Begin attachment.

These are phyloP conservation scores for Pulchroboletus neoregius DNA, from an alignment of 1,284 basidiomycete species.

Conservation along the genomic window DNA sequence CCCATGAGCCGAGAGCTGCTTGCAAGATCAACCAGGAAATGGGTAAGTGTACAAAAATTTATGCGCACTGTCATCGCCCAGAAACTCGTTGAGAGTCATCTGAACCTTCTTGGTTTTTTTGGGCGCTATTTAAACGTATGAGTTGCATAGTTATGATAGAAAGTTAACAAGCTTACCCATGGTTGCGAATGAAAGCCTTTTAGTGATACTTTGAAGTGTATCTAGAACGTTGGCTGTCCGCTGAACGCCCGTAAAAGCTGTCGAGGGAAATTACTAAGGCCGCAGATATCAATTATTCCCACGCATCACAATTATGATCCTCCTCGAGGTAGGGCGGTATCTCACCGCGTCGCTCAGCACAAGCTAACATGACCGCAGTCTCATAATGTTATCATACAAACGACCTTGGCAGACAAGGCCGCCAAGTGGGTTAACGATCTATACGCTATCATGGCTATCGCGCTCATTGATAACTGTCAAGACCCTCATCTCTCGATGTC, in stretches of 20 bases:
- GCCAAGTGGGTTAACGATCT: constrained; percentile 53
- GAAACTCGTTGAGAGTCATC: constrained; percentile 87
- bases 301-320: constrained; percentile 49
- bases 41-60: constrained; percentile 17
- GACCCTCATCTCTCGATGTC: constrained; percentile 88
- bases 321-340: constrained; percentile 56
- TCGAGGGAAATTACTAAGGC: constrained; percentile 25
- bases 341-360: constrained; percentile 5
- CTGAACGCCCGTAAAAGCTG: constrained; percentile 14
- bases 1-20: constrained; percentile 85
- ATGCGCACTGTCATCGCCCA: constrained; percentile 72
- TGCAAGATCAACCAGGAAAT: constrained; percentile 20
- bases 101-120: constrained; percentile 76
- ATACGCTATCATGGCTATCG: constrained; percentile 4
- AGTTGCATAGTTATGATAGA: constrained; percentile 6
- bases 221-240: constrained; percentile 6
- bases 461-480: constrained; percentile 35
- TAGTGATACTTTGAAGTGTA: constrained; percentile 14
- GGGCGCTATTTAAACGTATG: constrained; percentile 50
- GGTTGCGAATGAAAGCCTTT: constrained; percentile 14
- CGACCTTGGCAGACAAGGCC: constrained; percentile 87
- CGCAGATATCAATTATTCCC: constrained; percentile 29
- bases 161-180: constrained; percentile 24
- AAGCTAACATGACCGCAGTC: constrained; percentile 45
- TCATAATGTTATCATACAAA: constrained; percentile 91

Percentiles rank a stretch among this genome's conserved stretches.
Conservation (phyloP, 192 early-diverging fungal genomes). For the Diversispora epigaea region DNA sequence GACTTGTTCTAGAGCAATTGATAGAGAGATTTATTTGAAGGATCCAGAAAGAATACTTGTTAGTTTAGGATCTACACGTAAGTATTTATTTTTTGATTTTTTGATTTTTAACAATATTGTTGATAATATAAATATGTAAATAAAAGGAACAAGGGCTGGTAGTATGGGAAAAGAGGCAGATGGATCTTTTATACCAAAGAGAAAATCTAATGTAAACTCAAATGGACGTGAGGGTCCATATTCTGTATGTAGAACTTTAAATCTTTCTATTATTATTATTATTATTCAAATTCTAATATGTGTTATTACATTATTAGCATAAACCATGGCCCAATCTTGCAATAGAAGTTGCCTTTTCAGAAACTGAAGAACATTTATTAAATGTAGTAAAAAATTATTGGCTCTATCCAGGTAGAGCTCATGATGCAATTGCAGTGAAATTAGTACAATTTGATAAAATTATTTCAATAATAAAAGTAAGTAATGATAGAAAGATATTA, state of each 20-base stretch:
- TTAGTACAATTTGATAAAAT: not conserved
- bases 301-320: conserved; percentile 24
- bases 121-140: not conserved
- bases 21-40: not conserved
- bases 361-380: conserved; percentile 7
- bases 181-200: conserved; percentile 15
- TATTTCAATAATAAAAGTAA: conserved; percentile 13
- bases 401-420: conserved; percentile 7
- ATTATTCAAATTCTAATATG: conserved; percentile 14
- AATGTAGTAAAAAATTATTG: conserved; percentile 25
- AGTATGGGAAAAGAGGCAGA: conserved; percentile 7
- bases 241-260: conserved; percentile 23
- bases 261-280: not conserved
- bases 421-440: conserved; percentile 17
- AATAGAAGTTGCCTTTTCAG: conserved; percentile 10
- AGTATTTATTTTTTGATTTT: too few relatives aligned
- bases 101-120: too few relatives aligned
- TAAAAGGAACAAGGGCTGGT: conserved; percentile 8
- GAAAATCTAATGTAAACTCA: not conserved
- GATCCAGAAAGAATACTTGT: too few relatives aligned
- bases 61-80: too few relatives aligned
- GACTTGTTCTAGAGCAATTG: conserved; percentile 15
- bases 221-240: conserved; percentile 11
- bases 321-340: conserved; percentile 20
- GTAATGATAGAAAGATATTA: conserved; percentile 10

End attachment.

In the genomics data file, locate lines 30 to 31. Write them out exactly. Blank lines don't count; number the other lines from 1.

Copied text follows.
- TTAGTACAATTTGATAAAAT: not conserved
- bases 301-320: conserved; percentile 24